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Preparing for MIT: What to do in high school

MIT receives diverse and interesting applications from students in every type of school: public, private, religious, charter, and home school. We understand that high schools have different offerings and families have different resources. It is our job as admissions officers to sift through that context and admit those students who are the best matched with MIT.


A strong academic foundation in high school contributes to your own development, improves your odds of getting into MIT, and helps you make the most of the Institute when you’re here. We recommend (please note that these are not requirements) that your high school years include the following:

  • One year of high school physics
  • One year of high school chemistry
  • One year of high school biology
  • Math, through calculus
  • Two years of a foreign language
  • Four years of English
  • Two years of history and/or social sciences

What you take should be based on your interests and aptitudes: that is, you should focus on taking the most challenging courses available to you in the areas that interest you.

Additional academic enrichment

If your high school doesn’t offer courses that challenge you, you may want to explore other options, such as dual-enrollment opportunities at local colleges or enrollment in virtual high school options.


MIT’s OpenCourseWare provides users with open access to the syllabi, lecture notes, course calendars, problem sets and solutions, exams, and even a selection of video lectures from courses representing 34 departments. If you need to narrow your options, you can check out OCW’s Highlights for High School, featuring courses selected specifically to help high school students.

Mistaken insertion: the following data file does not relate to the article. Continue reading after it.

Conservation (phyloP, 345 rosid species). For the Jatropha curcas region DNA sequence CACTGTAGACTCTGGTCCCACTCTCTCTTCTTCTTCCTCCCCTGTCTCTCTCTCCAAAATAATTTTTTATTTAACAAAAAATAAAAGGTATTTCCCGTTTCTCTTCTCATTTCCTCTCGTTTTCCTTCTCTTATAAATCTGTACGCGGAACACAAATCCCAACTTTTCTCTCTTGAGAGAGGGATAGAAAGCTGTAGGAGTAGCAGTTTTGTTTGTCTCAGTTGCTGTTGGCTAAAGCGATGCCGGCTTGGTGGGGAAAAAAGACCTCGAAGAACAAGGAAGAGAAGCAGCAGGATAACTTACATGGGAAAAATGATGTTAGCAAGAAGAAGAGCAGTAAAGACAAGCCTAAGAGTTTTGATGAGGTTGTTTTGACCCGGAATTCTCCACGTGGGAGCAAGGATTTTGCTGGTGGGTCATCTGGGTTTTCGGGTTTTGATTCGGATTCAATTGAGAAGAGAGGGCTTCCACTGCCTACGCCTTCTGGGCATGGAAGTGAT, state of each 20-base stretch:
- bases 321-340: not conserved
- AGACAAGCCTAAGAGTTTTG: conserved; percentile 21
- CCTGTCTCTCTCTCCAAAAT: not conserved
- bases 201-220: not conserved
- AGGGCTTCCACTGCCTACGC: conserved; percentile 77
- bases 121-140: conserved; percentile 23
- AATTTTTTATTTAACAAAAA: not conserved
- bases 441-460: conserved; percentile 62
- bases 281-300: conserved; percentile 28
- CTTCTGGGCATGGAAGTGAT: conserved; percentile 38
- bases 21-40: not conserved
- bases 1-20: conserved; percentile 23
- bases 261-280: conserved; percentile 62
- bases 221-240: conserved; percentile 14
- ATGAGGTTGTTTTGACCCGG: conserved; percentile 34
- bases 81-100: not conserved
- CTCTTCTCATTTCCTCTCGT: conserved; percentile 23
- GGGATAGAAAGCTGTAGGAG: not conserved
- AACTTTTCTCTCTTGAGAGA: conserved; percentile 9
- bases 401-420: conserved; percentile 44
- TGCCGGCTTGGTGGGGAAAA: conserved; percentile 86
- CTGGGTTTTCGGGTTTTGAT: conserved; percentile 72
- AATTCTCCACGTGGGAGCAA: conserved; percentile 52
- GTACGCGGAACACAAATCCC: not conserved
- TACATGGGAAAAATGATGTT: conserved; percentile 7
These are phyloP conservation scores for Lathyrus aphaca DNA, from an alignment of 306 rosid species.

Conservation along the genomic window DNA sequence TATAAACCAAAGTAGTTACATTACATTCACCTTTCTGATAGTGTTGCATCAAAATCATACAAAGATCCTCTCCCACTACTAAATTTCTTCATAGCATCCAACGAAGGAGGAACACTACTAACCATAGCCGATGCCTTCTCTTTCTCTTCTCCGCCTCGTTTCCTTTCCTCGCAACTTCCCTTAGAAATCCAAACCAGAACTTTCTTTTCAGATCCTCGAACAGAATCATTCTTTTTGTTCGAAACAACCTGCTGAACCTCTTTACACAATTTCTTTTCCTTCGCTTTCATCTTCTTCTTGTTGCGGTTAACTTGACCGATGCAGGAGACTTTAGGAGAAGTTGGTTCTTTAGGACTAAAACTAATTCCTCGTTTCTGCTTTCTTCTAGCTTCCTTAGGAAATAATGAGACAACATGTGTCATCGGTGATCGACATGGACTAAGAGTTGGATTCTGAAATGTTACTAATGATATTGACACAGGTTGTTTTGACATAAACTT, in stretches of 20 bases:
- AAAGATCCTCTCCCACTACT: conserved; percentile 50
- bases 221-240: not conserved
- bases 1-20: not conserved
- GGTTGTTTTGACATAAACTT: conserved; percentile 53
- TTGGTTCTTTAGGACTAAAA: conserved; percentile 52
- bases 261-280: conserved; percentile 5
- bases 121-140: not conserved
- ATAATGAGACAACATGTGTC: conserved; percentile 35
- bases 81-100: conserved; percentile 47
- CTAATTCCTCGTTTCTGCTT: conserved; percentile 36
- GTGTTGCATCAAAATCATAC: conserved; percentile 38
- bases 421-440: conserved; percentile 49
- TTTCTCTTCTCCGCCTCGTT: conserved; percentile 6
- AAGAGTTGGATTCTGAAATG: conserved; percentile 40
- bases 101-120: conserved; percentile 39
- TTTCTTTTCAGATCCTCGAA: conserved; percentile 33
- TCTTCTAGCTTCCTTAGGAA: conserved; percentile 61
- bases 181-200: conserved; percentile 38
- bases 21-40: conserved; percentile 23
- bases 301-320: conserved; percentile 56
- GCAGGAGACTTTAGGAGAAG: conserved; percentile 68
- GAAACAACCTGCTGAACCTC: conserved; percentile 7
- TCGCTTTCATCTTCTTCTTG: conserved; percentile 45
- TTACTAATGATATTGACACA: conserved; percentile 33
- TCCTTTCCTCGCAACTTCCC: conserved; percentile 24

In 2012, MIT and Harvard partnered to create edX, a massive open online course provider and online learning platform. Today edX has dozens of top universities across the globe providing courses in topics like business, electronics, music, and physics, including classes specifically for high school students.

Other resources
  • Khan Academy, founded by MIT alumnus Salman Khan, is also a useful online resource for introductions to different subjects.
  • There are more structured online environments that function more like traditional classrooms, with assigned homework, regular chat periods, an instructor, grades, and so forth. You may be able to get high school (and sometimes college) credit through these programs. Some of them include EPGYCTYOnline, and Virtual High School.
  • Many of our students who are mathematically inclined have found Art of Problem Solving (AoPS) an indispensable resource.

Extracurricular activities

Some students feel so much pressure to get into the “right” college that they want to make sure they do everything right—down to their extracurricular activities. Fortunately, the only right answer is to do what’s right for you—not what you think is right for us.

Choose your activities because they delight, intrigue, and challenge you, not because you think they’ll look impressive on your application. Go out of your way to find projects, activities, and experiences that stimulate your creativity and leadership, that connect you with peers and adults who bring out your best, and that please you so much that you don’t mind the work involved. Some students find room for many activities; others prefer to concentrate on just a few. Either way, the test for any extracurricular should be whether it makes you happy—whether it feels right for you.

College is not a costume party; you’re not supposed to come dressed as someone else. College is an intense, irreplaceable four-year opportunity to become more yourself than you’ve ever been. What you need to show us is that you’re ready to try.